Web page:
RadioWest @Sundance

Each year, RadioWest sits down for in-depth conversations with filmmakers and producers during the Sundance Film Festival. Just like the festival, the RadioWest team has eclectic taste. We hope you enjoy the diversity of topics as much as we do.

  Last year, student loan debt in America topped $1 trillion. That fact led filmmaker Andrew Rossi to investigate whether higher education is actually worth the sky-rocketing cost of tuition. His latest documentary film, Ivory Tower, examines the costs and benefits of college, and it tries to find out what higher ed is really all about, what it does well, where it fails, and whether the growing number of alternatives to university are actual viable. Rossi joins us Thursday to talk about his film as we continue our coverage of the Sundance Film Festival.

Sundance 2014: E-Team

Jan 22, 2014
Rachel Beth Anderson

We're started our coverage of Sundance with the documentary film E-TEAM. The film follows four human rights workers as they investigate war crimes in the world's most dangerous places. These abuses thrive on secrecy, and it's their job to gather evidence and make it known to the international community. Doug sat down with filmmaker Ross Kauffman and with team members Anna Neistat and Ole Solvang for a look at the lives of people who risk so much in the interest of justice. (Rebroadast)

Sundance 2014: Mitt

Jan 17, 2014

Monday, we continue our Sundance coverage with Greg Whiteley's new documentary, MITT. Whiteley filmed for six years with unfettered access to the Romney clan, from their 2006 Christmas dinner through the presidential candidate's loss in 2012. The film is less about politics though than a portrait of a family navigating the long hours, stress and disappointments of a campaign. Whiteley joins Doug to talk about the human side of politics and the Mitt Romney voters didn't see.

In the 1970s and ‘80s, bandleader Fela Anikulapo Kuti took his native Nigeria by storm with his pioneering Afrobeat sound. The music was funky, jazzy and politically confrontational, and it spread across the continent and around the world. At home in Africa, Afrobeat played a pivotal role in the postcolonial activism of the era. It also put Kuti in direct conflict with Nigeria’s repressive military regime. Friday we’re joined in Park City by Academy Award-winning director Alex Gibney, who’s made a film about Kuti’s life and his enduring relevance.

Sundance 2014: E-Team

Jan 14, 2014
Rachel Beth Anderson

We're starting our coverage of Sundance with a live broadcast Wednesday night. We're talking about E-TEAM, a documentary that follows four human rights workers as they investigate war crimes in the world's most dangerous places. These abuses thrive on secrecy, and it's their job to gather evidence and make it known to the international community. Doug sits down with filmmaker Ross Kauffman and with team members Anna Neistat and Ole Solvang for a look at the lives of people who risk so much in the interest of justice.

A missing girl, a cult-like organization and its guru, a well-meaning public agency no one has ever heard of, and the actual brick-and-mortar cities of the San Francisco Bay Area. These are the ingredients in a reality-bending game profiled in Spencer McCall’s documentary film The Institute, which showed at this year's Slamdance Film Festival. More than 10,000 people played the Games of Nonchalance, but who was behind them and what was the point? Thursday, we’ll journey through the looking glass with McCall to explore a world teeming just beneath the surface of everyday life.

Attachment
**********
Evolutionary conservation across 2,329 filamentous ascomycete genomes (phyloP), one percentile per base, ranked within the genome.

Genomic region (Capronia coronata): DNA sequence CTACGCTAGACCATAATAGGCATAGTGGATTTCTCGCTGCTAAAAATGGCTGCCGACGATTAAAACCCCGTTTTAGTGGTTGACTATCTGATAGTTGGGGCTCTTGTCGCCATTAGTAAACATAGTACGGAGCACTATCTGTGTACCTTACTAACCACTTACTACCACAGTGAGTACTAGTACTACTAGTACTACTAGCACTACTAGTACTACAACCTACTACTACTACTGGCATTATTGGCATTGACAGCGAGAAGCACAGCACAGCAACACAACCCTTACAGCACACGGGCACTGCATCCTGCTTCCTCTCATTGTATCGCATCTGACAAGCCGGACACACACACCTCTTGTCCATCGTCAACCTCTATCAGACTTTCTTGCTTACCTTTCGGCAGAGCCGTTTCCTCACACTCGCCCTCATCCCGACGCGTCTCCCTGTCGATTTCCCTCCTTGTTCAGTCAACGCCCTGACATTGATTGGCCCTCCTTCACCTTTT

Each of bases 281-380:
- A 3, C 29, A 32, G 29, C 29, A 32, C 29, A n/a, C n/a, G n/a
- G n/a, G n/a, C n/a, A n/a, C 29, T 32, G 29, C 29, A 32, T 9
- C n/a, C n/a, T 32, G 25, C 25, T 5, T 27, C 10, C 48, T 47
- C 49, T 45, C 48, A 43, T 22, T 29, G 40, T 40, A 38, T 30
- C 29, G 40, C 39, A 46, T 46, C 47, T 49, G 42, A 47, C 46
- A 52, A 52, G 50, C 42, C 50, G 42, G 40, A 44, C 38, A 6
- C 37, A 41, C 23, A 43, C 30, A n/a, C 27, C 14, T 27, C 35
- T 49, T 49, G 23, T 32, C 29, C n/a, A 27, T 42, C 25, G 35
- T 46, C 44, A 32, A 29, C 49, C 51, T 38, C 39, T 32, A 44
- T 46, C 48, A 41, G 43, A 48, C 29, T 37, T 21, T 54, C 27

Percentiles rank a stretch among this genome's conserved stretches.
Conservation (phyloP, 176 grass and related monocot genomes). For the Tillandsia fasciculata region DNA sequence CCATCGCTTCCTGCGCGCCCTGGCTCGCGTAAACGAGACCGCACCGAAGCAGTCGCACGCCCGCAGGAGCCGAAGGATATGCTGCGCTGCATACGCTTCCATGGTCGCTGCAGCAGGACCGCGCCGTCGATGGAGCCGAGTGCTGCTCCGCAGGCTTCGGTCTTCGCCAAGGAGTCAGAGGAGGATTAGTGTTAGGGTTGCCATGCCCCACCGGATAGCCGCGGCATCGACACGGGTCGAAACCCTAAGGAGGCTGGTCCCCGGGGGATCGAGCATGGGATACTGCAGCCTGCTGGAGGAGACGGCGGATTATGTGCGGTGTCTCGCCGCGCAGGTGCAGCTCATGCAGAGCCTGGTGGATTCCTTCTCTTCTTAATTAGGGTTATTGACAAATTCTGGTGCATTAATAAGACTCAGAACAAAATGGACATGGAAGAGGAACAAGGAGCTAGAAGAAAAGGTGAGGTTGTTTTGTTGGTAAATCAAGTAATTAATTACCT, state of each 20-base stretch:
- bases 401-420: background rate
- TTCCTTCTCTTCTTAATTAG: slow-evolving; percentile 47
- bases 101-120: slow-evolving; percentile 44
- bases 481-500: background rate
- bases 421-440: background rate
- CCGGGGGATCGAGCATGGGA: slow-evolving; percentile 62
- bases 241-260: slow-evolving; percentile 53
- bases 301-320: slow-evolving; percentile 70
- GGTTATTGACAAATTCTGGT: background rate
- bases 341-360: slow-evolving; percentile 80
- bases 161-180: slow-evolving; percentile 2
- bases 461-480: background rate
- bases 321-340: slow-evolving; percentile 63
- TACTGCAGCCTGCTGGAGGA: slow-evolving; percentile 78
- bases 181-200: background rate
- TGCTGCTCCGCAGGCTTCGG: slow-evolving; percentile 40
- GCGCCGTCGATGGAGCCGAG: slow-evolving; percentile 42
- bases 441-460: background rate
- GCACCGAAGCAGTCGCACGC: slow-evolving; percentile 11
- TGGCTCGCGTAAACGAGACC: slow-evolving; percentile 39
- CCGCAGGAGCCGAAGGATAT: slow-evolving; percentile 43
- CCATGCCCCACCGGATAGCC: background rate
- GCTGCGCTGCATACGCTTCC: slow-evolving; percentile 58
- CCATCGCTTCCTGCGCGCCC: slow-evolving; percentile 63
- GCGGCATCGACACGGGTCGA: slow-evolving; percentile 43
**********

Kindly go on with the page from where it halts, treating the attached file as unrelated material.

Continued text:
2013 (c) HBO

  Tim Hetherington preferred "image-maker" over photographer to describe what he did in war zones. He wanted to capture personal moments in the midst of chaos, and the result was stunning work as seen in the documentary "Restrepo." But weeks after attending the Oscars with the film, Hetherington was killed by mortar fire in Libya. In trying to understand the tragic death, his co-producer Sebastian Junger found himself making a documentary. It's part of Sundance, and Wednesday, Junger and producer James Brabazon join Doug to talk about Hetherington's work and the job of journalists in war.

In 2002, Google began to scan millions of books in an effort to generate a giant global library, containing every book in existence. Their true purpose was even more formidable: to create a higher form of intelligence, something H.G. Wells predicted in his 1937 essay “World Brain.” Google says they are building a library for mankind, but some say they also have other intentions. The filmmaker Ben Lewis has made a documentary that grapples with the questions raised by the most ambitious project ever conceived on the Internet, and he joins us on Tuesday.

Sundance 2013: Anita

Jan 18, 2013

Anita Hill was a young law professor in 1991 when the Senate Judiciary Committee invited her to testify about the behavior of then-Supreme Court nominee Clarence Thomas. Hill shared a difficult story of sexual harassment by her former boss, but the all-male committee was hostile in its interrogation and Hill was publically attacked for being a liar and a man-hater. Monday, Doug sits down with Anita Hill and filmmaker Freida Mock to talk about the Sundance documentary called "Anita" and about how Hill's experience changed gender politics in America.

Friday, we continue our coverage of Sundance with the filmmakers of the documentary Who Is Dayani Cristal? Every day, immigrants from Central and South America try to cross into the United States in search of a better future. Who Is Dayani Cristal? explores that struggle through one man, a John Doe, his corpse found decomposing beneath a tree by Arizona’s border police. The film follows the clues to uncover the unidentified man’s history, revealing along the way how America’s problematic and far-reaching immigration policies affect a single human life. 

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